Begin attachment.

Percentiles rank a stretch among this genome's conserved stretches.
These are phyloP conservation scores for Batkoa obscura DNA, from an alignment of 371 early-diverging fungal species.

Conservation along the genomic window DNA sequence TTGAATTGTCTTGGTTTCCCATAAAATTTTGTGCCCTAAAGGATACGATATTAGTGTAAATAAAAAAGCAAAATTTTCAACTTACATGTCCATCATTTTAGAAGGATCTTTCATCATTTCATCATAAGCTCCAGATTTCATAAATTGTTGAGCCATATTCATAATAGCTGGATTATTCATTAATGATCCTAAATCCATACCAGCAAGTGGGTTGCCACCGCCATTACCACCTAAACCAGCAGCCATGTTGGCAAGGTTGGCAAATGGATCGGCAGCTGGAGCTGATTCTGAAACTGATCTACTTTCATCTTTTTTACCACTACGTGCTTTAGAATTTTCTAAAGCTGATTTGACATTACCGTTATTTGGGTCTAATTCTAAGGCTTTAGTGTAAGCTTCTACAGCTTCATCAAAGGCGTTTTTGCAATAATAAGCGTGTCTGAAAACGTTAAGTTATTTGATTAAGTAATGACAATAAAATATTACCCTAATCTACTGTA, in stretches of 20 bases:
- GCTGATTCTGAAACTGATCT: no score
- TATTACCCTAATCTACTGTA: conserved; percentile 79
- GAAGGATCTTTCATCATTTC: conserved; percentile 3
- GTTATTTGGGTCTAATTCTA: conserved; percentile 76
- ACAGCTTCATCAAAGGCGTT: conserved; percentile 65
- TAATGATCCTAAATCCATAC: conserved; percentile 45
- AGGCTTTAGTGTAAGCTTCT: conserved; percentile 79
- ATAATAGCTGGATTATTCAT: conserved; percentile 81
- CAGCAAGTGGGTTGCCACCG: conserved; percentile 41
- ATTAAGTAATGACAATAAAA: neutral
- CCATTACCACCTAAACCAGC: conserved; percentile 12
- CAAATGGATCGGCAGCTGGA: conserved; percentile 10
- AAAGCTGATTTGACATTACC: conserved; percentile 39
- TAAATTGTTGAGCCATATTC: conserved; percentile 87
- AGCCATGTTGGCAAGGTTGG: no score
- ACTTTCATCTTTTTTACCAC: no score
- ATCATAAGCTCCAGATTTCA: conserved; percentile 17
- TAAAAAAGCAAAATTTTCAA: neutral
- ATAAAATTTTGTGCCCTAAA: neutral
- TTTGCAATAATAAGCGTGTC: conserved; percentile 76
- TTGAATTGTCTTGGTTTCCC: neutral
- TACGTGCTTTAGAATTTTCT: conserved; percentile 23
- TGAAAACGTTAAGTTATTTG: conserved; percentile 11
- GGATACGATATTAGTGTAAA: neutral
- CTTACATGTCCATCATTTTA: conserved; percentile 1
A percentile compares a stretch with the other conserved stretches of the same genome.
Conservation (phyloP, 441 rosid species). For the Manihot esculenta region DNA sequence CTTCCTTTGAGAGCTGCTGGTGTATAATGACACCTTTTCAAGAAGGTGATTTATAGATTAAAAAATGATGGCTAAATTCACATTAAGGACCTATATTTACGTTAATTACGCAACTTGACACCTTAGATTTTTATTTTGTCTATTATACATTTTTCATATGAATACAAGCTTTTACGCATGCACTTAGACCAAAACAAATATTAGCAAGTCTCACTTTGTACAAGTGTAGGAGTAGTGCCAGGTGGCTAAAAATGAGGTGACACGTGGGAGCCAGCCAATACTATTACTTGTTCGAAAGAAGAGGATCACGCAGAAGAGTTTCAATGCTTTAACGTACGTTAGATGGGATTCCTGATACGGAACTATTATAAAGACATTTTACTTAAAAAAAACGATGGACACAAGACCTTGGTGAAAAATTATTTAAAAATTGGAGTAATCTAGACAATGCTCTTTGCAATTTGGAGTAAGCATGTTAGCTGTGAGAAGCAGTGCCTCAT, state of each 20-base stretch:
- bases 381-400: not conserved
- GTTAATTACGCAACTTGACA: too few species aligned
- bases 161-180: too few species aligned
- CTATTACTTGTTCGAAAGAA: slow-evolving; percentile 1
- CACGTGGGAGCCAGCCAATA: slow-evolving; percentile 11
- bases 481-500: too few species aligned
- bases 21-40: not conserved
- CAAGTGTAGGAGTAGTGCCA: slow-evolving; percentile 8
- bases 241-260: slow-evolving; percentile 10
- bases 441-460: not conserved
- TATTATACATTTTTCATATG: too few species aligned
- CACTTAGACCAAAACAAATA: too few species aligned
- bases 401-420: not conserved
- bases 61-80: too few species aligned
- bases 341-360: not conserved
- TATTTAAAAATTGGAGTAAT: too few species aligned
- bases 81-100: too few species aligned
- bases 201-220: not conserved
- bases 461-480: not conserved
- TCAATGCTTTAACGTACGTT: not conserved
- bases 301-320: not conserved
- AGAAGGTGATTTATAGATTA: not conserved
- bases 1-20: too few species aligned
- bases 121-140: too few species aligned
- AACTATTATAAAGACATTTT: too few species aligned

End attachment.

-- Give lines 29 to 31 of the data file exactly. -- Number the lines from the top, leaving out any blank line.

A percentile compares a stretch with the other conserved stretches of the same genome.
Conservation (phyloP, 441 rosid species). For the Manihot esculenta region DNA sequence CTTCCTTTGAGAGCTGCTGGTGTATAATGACACCTTTTCAAGAAGGTGATTTATAGATTAAAAAATGATGGCTAAATTCACATTAAGGACCTATATTTACGTTAATTACGCAACTTGACACCTTAGATTTTTATTTTGTCTATTATACATTTTTCATATGAATACAAGCTTTTACGCATGCACTTAGACCAAAACAAATATTAGCAAGTCTCACTTTGTACAAGTGTAGGAGTAGTGCCAGGTGGCTAAAAATGAGGTGACACGTGGGAGCCAGCCAATACTATTACTTGTTCGAAAGAAGAGGATCACGCAGAAGAGTTTCAATGCTTTAACGTACGTTAGATGGGATTCCTGATACGGAACTATTATAAAGACATTTTACTTAAAAAAAACGATGGACACAAGACCTTGGTGAAAAATTATTTAAAAATTGGAGTAATCTAGACAATGCTCTTTGCAATTTGGAGTAAGCATGTTAGCTGTGAGAAGCAGTGCCTCAT, state of each 20-base stretch:
- bases 381-400: not conserved